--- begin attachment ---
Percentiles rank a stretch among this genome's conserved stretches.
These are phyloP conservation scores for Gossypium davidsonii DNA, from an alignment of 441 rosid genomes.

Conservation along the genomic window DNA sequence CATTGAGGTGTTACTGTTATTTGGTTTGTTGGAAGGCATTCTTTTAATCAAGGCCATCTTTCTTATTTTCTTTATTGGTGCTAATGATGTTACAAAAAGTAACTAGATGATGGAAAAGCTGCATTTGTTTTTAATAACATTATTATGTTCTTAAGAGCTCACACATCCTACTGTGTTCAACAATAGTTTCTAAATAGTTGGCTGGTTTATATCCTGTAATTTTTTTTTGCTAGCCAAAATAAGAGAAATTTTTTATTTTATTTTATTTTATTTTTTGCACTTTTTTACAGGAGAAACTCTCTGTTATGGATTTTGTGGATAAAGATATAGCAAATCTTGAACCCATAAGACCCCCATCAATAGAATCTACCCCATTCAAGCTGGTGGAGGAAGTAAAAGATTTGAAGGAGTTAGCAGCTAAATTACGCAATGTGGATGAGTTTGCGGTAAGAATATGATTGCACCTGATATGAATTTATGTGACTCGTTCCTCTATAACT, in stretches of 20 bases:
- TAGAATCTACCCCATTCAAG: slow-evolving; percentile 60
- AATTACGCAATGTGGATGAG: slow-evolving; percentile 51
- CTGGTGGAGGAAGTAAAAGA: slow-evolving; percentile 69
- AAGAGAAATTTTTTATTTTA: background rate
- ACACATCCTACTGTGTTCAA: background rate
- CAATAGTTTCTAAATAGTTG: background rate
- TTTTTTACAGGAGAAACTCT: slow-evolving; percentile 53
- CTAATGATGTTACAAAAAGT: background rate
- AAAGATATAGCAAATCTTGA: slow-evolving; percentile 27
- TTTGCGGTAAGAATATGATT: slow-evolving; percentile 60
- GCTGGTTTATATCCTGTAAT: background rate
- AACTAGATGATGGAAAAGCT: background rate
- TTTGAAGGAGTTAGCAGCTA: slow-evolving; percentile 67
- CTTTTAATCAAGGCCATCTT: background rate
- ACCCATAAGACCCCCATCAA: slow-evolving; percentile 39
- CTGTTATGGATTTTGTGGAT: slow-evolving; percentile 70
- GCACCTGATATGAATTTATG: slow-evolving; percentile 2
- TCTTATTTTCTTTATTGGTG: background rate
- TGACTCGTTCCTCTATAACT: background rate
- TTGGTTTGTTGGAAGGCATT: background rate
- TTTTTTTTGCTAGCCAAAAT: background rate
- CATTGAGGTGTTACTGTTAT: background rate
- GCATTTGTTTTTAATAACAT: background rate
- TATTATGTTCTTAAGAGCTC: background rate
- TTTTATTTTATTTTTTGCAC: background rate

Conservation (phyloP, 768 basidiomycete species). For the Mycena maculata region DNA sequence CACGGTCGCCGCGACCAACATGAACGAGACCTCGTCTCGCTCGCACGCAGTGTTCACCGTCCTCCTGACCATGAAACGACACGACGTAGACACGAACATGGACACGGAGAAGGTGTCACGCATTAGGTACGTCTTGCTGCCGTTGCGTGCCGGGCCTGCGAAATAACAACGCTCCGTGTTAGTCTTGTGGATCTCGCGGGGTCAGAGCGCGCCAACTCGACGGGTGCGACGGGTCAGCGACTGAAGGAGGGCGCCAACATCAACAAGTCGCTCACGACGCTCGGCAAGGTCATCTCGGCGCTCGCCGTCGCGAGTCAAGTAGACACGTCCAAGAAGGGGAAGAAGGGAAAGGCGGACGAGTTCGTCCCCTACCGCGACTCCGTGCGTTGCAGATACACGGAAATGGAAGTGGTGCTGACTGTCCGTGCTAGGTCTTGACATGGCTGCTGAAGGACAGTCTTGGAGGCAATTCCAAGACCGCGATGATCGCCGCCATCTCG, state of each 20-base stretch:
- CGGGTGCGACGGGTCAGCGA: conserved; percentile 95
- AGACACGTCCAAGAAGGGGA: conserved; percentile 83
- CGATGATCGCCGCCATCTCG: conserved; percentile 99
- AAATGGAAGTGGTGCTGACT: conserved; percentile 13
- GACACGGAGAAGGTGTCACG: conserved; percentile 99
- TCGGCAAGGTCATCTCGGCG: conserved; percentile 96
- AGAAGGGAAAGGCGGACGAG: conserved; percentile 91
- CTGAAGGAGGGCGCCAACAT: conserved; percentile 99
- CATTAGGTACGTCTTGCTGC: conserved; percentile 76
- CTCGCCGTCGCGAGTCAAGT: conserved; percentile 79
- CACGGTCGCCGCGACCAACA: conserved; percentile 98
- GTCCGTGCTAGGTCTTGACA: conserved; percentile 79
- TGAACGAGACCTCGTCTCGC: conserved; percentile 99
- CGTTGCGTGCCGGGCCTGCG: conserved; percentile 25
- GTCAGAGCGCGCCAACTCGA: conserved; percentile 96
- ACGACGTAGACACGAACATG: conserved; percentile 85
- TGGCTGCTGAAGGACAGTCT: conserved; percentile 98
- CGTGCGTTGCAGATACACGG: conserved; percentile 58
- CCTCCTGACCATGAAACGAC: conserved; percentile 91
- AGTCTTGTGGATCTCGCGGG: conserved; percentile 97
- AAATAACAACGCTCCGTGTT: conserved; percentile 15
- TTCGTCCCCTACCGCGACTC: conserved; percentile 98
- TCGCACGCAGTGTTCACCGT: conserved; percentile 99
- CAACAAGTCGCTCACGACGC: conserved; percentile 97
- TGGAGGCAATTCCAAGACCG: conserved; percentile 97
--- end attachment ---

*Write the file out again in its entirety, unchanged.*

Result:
Percentiles rank a stretch among this genome's conserved stretches.
These are phyloP conservation scores for Gossypium davidsonii DNA, from an alignment of 441 rosid genomes.

Conservation along the genomic window DNA sequence CATTGAGGTGTTACTGTTATTTGGTTTGTTGGAAGGCATTCTTTTAATCAAGGCCATCTTTCTTATTTTCTTTATTGGTGCTAATGATGTTACAAAAAGTAACTAGATGATGGAAAAGCTGCATTTGTTTTTAATAACATTATTATGTTCTTAAGAGCTCACACATCCTACTGTGTTCAACAATAGTTTCTAAATAGTTGGCTGGTTTATATCCTGTAATTTTTTTTTGCTAGCCAAAATAAGAGAAATTTTTTATTTTATTTTATTTTATTTTTTGCACTTTTTTACAGGAGAAACTCTCTGTTATGGATTTTGTGGATAAAGATATAGCAAATCTTGAACCCATAAGACCCCCATCAATAGAATCTACCCCATTCAAGCTGGTGGAGGAAGTAAAAGATTTGAAGGAGTTAGCAGCTAAATTACGCAATGTGGATGAGTTTGCGGTAAGAATATGATTGCACCTGATATGAATTTATGTGACTCGTTCCTCTATAACT, in stretches of 20 bases:
- TAGAATCTACCCCATTCAAG: slow-evolving; percentile 60
- AATTACGCAATGTGGATGAG: slow-evolving; percentile 51
- CTGGTGGAGGAAGTAAAAGA: slow-evolving; percentile 69
- AAGAGAAATTTTTTATTTTA: background rate
- ACACATCCTACTGTGTTCAA: background rate
- CAATAGTTTCTAAATAGTTG: background rate
- TTTTTTACAGGAGAAACTCT: slow-evolving; percentile 53
- CTAATGATGTTACAAAAAGT: background rate
- AAAGATATAGCAAATCTTGA: slow-evolving; percentile 27
- TTTGCGGTAAGAATATGATT: slow-evolving; percentile 60
- GCTGGTTTATATCCTGTAAT: background rate
- AACTAGATGATGGAAAAGCT: background rate
- TTTGAAGGAGTTAGCAGCTA: slow-evolving; percentile 67
- CTTTTAATCAAGGCCATCTT: background rate
- ACCCATAAGACCCCCATCAA: slow-evolving; percentile 39
- CTGTTATGGATTTTGTGGAT: slow-evolving; percentile 70
- GCACCTGATATGAATTTATG: slow-evolving; percentile 2
- TCTTATTTTCTTTATTGGTG: background rate
- TGACTCGTTCCTCTATAACT: background rate
- TTGGTTTGTTGGAAGGCATT: background rate
- TTTTTTTTGCTAGCCAAAAT: background rate
- CATTGAGGTGTTACTGTTAT: background rate
- GCATTTGTTTTTAATAACAT: background rate
- TATTATGTTCTTAAGAGCTC: background rate
- TTTTATTTTATTTTTTGCAC: background rate

Conservation (phyloP, 768 basidiomycete species). For the Mycena maculata region DNA sequence CACGGTCGCCGCGACCAACATGAACGAGACCTCGTCTCGCTCGCACGCAGTGTTCACCGTCCTCCTGACCATGAAACGACACGACGTAGACACGAACATGGACACGGAGAAGGTGTCACGCATTAGGTACGTCTTGCTGCCGTTGCGTGCCGGGCCTGCGAAATAACAACGCTCCGTGTTAGTCTTGTGGATCTCGCGGGGTCAGAGCGCGCCAACTCGACGGGTGCGACGGGTCAGCGACTGAAGGAGGGCGCCAACATCAACAAGTCGCTCACGACGCTCGGCAAGGTCATCTCGGCGCTCGCCGTCGCGAGTCAAGTAGACACGTCCAAGAAGGGGAAGAAGGGAAAGGCGGACGAGTTCGTCCCCTACCGCGACTCCGTGCGTTGCAGATACACGGAAATGGAAGTGGTGCTGACTGTCCGTGCTAGGTCTTGACATGGCTGCTGAAGGACAGTCTTGGAGGCAATTCCAAGACCGCGATGATCGCCGCCATCTCG, state of each 20-base stretch:
- CGGGTGCGACGGGTCAGCGA: conserved; percentile 95
- AGACACGTCCAAGAAGGGGA: conserved; percentile 83
- CGATGATCGCCGCCATCTCG: conserved; percentile 99
- AAATGGAAGTGGTGCTGACT: conserved; percentile 13
- GACACGGAGAAGGTGTCACG: conserved; percentile 99
- TCGGCAAGGTCATCTCGGCG: conserved; percentile 96
- AGAAGGGAAAGGCGGACGAG: conserved; percentile 91
- CTGAAGGAGGGCGCCAACAT: conserved; percentile 99
- CATTAGGTACGTCTTGCTGC: conserved; percentile 76
- CTCGCCGTCGCGAGTCAAGT: conserved; percentile 79
- CACGGTCGCCGCGACCAACA: conserved; percentile 98
- GTCCGTGCTAGGTCTTGACA: conserved; percentile 79
- TGAACGAGACCTCGTCTCGC: conserved; percentile 99
- CGTTGCGTGCCGGGCCTGCG: conserved; percentile 25
- GTCAGAGCGCGCCAACTCGA: conserved; percentile 96
- ACGACGTAGACACGAACATG: conserved; percentile 85
- TGGCTGCTGAAGGACAGTCT: conserved; percentile 98
- CGTGCGTTGCAGATACACGG: conserved; percentile 58
- CCTCCTGACCATGAAACGAC: conserved; percentile 91
- AGTCTTGTGGATCTCGCGGG: conserved; percentile 97
- AAATAACAACGCTCCGTGTT: conserved; percentile 15
- TTCGTCCCCTACCGCGACTC: conserved; percentile 98
- TCGCACGCAGTGTTCACCGT: conserved; percentile 99
- CAACAAGTCGCTCACGACGC: conserved; percentile 97
- TGGAGGCAATTCCAAGACCG: conserved; percentile 97